JPMorgan Chase says it is shifting its financing portfolio away from fossil fuels after facing years of pressure from shareholders and environmental activists.

The US bank on Tuesday called for its clients in the oil and gas, electric power and automotive sectors to reduce emissions by 2030 and vowed to cut its exposure to companies that do not align their operations with the Paris climate accord.

The announcement followed longstanding criticism from activists who have targeted JPMorgan. This year the bank said it would replace Lee Raymond, the former chief executive of ExxonMobil, as lead independent director, in a move heralded as a win by sustainable investment advocates.

“Today’s announcement is significant,” said Alec Connon of the Stop the Money Pipeline Coalition. “The world’s largest lender to the fossil fuel industry has clearly signalled that the fossil fuel game is coming to an end.”

However, he added: “If Chase is serious about its climate commitments, it’ll need to quickly follow this up with policies that prohibit all lending to coal companies and companies still expanding fossil fuel production.”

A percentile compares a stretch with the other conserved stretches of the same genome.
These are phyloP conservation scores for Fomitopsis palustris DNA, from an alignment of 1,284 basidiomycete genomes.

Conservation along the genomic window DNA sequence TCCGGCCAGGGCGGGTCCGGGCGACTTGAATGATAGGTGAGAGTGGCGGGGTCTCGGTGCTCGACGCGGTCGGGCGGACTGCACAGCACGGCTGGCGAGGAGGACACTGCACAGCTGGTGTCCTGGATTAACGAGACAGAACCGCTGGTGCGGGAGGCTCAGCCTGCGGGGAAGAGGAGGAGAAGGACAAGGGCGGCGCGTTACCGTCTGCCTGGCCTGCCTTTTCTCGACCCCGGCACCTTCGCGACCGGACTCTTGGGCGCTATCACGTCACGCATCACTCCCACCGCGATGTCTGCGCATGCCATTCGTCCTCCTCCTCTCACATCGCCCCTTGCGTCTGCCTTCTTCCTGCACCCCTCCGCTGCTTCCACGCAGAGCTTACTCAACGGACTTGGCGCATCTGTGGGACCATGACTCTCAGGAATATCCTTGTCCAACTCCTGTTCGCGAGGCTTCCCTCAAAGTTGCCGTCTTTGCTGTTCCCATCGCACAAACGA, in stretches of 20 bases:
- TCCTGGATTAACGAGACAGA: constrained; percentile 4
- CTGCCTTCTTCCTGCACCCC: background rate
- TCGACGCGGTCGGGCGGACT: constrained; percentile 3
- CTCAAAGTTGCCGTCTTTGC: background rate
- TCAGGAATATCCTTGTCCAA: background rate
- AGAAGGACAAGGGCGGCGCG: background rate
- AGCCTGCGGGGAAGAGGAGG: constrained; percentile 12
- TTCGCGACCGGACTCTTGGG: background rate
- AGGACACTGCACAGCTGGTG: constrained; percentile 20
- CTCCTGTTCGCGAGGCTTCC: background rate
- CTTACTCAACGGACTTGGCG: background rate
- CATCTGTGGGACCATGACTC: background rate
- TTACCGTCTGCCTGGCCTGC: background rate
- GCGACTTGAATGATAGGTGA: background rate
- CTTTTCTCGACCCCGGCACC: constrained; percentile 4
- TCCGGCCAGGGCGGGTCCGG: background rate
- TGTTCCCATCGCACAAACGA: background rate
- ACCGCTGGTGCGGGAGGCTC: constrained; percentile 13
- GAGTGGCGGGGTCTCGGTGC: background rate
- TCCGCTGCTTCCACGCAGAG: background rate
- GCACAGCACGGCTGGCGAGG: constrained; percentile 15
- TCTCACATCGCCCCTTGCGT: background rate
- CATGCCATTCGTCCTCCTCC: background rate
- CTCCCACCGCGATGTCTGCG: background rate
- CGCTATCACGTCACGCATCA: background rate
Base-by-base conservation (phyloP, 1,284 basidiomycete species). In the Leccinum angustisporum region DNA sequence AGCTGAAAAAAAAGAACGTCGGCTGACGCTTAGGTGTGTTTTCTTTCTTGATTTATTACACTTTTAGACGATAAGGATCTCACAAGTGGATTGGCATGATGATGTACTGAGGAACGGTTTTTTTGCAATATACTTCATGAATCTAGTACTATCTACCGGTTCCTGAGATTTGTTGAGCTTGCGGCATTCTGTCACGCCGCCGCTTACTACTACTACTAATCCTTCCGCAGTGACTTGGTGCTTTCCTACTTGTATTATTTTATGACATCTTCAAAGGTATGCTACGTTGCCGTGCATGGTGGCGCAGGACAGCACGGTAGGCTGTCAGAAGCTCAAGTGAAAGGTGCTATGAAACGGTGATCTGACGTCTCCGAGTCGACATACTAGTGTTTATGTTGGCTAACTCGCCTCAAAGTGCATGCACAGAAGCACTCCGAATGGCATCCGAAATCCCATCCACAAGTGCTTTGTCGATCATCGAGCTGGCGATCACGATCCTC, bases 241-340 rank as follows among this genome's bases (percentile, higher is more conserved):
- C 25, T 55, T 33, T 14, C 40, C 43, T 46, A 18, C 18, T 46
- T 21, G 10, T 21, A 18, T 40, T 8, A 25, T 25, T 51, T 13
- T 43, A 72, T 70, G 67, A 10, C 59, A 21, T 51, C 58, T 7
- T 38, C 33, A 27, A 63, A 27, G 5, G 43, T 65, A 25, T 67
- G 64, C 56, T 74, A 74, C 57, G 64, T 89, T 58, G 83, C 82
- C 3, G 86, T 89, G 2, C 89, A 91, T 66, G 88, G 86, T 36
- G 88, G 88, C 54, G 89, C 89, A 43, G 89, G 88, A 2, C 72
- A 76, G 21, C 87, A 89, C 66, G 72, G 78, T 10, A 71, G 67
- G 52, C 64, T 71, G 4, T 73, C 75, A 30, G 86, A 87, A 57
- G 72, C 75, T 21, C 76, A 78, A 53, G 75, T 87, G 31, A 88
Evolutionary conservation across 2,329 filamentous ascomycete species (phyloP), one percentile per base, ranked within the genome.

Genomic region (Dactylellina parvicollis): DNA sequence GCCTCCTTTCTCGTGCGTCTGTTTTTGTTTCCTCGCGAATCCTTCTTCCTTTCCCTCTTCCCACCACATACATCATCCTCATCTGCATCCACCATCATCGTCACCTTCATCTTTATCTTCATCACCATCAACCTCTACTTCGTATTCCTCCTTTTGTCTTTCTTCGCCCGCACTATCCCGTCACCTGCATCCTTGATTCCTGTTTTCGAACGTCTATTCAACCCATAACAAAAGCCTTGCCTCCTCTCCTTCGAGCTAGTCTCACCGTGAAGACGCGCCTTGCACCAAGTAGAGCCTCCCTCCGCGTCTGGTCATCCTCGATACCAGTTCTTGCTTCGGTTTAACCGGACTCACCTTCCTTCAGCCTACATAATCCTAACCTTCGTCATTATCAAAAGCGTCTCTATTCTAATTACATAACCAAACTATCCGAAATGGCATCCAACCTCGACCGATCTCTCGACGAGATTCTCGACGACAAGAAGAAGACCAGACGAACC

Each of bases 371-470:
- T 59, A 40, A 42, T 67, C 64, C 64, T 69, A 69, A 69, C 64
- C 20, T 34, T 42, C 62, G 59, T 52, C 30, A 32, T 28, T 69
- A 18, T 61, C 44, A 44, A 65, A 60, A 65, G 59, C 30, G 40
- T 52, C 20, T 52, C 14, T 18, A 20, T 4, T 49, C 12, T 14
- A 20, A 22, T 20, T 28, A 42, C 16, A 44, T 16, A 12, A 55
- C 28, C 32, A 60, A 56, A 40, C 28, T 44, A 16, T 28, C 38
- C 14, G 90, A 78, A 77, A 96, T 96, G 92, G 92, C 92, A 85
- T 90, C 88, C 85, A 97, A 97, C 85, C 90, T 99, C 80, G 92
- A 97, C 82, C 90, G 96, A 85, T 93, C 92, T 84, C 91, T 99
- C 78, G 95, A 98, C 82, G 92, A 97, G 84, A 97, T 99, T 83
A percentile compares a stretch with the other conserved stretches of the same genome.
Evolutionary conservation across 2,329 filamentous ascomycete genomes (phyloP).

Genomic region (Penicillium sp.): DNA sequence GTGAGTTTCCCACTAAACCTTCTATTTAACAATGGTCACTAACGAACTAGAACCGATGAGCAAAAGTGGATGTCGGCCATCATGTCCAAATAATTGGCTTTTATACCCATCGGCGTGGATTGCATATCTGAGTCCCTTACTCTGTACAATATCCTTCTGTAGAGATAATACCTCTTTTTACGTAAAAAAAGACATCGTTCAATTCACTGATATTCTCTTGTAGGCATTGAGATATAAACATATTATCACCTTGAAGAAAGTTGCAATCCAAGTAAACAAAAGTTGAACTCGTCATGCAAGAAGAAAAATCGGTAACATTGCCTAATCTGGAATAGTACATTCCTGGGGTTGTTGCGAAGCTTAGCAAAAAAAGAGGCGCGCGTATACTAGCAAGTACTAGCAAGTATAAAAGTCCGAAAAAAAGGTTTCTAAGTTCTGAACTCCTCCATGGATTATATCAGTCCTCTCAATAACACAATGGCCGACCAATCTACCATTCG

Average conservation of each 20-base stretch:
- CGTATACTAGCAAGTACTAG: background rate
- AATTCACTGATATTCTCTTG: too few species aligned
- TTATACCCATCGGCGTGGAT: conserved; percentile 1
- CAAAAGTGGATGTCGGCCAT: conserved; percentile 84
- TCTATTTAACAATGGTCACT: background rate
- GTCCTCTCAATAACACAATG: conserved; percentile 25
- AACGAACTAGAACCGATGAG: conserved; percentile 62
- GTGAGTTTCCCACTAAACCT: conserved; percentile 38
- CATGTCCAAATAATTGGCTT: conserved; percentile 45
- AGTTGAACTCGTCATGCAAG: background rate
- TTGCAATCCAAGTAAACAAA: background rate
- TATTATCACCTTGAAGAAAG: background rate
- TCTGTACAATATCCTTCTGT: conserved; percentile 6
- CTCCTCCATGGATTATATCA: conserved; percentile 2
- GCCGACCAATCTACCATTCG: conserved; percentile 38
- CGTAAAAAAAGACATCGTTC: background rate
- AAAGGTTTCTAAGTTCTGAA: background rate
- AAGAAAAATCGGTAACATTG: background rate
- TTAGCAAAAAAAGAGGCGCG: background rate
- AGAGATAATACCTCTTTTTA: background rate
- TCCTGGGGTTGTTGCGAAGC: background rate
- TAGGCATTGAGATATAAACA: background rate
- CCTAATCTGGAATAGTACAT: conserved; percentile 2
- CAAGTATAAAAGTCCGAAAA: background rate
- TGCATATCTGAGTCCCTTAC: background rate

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An increasing number of financial companies are making the case that cutting carbon makes business sense. Last year a group of 38 banks, primarily in Europe, including Natixis, Santander and Société Générale, announced their intent to cut emissions linked to their portfolios.

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Natixis went a step further last year and began assigning an environmental score to every company or project it has financed, with a goal of increasing its exposure to green assets. The asset manager BlackRock also said it would be putting climate risk at the centre of its investment strategy.

JPMorgan Chase said it would announce specific emissions reduction targets next year. The first step will be to get better data from companies in its portfolio to determine the carbon intensity of their operations.

As part of this push, the bank has launched a new advisory unit led by Rama Variankaval, head of JPMorgan’s corporate finance advisory team, that will look to finance clean energy projects.

JPMorgan said it would also cut the direct carbon emissions from its operations.

Via Financial Times